If you are undergoing treatment for a leaky gut and are not improving, you may be dealing with SIBO – small intestine bacterial overgrowth. SIBO (pronounced SEE-bo) is one of the causes of leaky gut, but the two vary a bit when it comes to treatment.

The most common symptoms of SIBO are abdominal pain or discomfort, bloating/distention, diarrhea and/or constipation, and extreme burping and passing gas. SIBO is under-diagnosed because it shares many of the symptoms of other gastrointestinal disorders.

A Bit Of Background

The small intestine is a big part of the digestive tract. More than 20 feet long, it takes up most of the space in the abdomen. Above it, the stomach’s job is to mix chewed up food with acid and break it down into smaller pieces of food. It than moves on to the small intestine where it is broken down even further. Nutrients can then be absorbed into the bloodstream. 

Normally, stomach acid limits the type of bacteria in the small intestine to only a few specific varieties. The main bacteria colonies are a little further down in the colon (large intestine).

Between the small and large intestine there is a one-way valve that is designed to keep things moving forward. If the valve gets damaged or stuck, digested material can reflux back into the small intestine. This allows colon bacteria to enter the small intestine. Their presence can set off an inflammatory cascade that causes multi-system problems. Digestive issues occur such as GERD, leaky gut, and IBS, as well as problems with hormone production, mood and brain function.

Many circumstances can lead to SIBO including decreased stomach acid production, food poisoning, a small intestine structural abnormality, medications (antibiotics, proton pump inhibitors, antacids) and slowed bowel transit. People with IBS, diabetes, celiacs, and hypothyroidism are more prone to develop SIBO. In all of these cases, beneficial bacteria from one area of the bowels relocate to another and cause symptoms. Damage caused by any of the above does not guarantee you will get SIBO. However, if your gut is damaged, intestinal function will be impaired.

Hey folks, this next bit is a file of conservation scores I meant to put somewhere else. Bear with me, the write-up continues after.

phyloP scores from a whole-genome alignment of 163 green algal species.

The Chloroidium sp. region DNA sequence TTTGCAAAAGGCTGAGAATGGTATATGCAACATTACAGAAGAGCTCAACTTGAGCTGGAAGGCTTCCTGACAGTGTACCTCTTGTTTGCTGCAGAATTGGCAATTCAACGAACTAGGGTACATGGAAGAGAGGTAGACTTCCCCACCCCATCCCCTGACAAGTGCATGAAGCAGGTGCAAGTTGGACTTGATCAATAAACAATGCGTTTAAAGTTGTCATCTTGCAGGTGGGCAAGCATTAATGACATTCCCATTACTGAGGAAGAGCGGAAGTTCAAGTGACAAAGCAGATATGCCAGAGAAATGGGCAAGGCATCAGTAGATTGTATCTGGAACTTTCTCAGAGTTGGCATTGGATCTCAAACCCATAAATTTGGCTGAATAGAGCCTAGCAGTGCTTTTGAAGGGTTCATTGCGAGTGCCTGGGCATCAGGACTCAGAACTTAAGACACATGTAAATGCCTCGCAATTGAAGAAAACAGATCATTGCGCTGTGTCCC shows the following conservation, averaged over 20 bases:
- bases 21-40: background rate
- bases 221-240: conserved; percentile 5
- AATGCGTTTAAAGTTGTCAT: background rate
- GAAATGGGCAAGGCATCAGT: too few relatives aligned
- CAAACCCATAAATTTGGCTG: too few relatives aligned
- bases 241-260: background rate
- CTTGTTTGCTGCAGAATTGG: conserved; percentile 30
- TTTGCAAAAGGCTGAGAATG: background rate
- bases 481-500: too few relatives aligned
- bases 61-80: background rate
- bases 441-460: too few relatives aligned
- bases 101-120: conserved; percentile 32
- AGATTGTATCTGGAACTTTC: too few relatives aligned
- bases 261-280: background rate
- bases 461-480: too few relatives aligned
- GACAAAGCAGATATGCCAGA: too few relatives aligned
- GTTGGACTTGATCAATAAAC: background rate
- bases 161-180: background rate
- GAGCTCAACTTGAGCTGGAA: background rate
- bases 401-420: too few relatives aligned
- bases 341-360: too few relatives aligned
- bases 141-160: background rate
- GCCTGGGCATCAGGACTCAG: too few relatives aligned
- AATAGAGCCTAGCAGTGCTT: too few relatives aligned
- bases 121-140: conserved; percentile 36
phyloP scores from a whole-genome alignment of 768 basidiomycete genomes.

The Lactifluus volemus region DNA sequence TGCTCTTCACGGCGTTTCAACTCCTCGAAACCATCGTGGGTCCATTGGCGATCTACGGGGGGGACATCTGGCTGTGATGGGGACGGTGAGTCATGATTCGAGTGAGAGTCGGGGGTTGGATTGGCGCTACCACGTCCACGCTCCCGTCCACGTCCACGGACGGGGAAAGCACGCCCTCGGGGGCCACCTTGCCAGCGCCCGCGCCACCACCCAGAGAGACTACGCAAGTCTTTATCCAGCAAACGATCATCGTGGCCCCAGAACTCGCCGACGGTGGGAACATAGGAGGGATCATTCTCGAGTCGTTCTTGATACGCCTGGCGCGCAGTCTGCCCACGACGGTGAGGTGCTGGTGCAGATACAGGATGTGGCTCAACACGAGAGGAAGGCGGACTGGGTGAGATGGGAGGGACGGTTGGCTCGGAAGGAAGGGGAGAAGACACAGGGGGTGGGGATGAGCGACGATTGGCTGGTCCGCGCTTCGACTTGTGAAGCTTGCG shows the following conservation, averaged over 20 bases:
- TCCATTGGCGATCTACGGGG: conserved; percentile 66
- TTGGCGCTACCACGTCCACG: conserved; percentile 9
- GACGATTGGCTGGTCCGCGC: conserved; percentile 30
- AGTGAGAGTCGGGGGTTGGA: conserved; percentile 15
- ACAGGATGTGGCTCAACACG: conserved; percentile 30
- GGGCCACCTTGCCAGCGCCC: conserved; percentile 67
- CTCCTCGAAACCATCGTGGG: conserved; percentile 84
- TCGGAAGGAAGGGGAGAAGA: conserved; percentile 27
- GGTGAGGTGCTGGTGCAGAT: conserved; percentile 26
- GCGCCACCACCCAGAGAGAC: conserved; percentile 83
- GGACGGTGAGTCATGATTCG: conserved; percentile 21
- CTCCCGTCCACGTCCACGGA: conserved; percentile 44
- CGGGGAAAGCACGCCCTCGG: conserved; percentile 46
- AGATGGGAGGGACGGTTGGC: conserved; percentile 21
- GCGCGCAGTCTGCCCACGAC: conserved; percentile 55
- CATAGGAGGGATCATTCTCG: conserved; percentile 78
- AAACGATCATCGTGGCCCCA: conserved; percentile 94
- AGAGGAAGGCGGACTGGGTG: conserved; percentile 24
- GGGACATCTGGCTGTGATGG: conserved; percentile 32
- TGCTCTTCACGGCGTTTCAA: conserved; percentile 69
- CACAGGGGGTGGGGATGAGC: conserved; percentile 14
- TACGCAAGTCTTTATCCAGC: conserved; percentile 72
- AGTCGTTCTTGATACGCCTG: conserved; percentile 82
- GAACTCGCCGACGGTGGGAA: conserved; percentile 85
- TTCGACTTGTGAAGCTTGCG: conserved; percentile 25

The most common lab test used to diagnose SIBO is a 3-hour lactulose breath test. The test involves breathing into a small balloon, ingesting a precise amount of sugar, than rebreathing into the balloon over a timed interval. If methane gas is found on the breath test, it is extremely predictive for SIBO. Other tests that give clues towards SIBO include Organix Dysbiosis urine test or a comprehensive stool test. Other options are to treat for SIBO without testing since there is little risk with treatment and it is often cheaper than paying for tests.

Once diagnosed, treatment may include Rifaxamin pharmaceutical therapy or herbal antibiotics. The approach taken depends on the patient and the prescribing physician. Antibiotics can stabilize the gut microbiota by reducing the number of intestinal bacteria. Often more than one round of treatment is necessary to achieve 100% eradication.

A two-week elemental diet can be done in place of antibiotics or after antibiotic treatment is completed This effectively starves out the bacteria by allowing the broken down nutrients to absorb before the bacteria can consume them.

The bacterial culprits in SIBO live on sugar, starches, fermentable carbohydrates, prebiotics, and soluble fiber. The diet utilized is called low FODMAP which stands for Fermentable Oligosaccharides, Disaccharides, Monosacharides, and Polyols. The rational is to starve out the bacteria. This is a debatable approach as bacteria that are starved will go into hibernation mode and wall off making it difficult for antibiotics to do their job. Yet, many people cannot tolerate the full blown symptoms of SIBO bacteria. It is therefore suggested that people eat FODMAPS they feel they can tolerate while excluding those leading to excessive symptoms.

In the long run, those who have had SIBO will need to be mindful of the conditions that led to SIBO in the first place to prevent recurrence.

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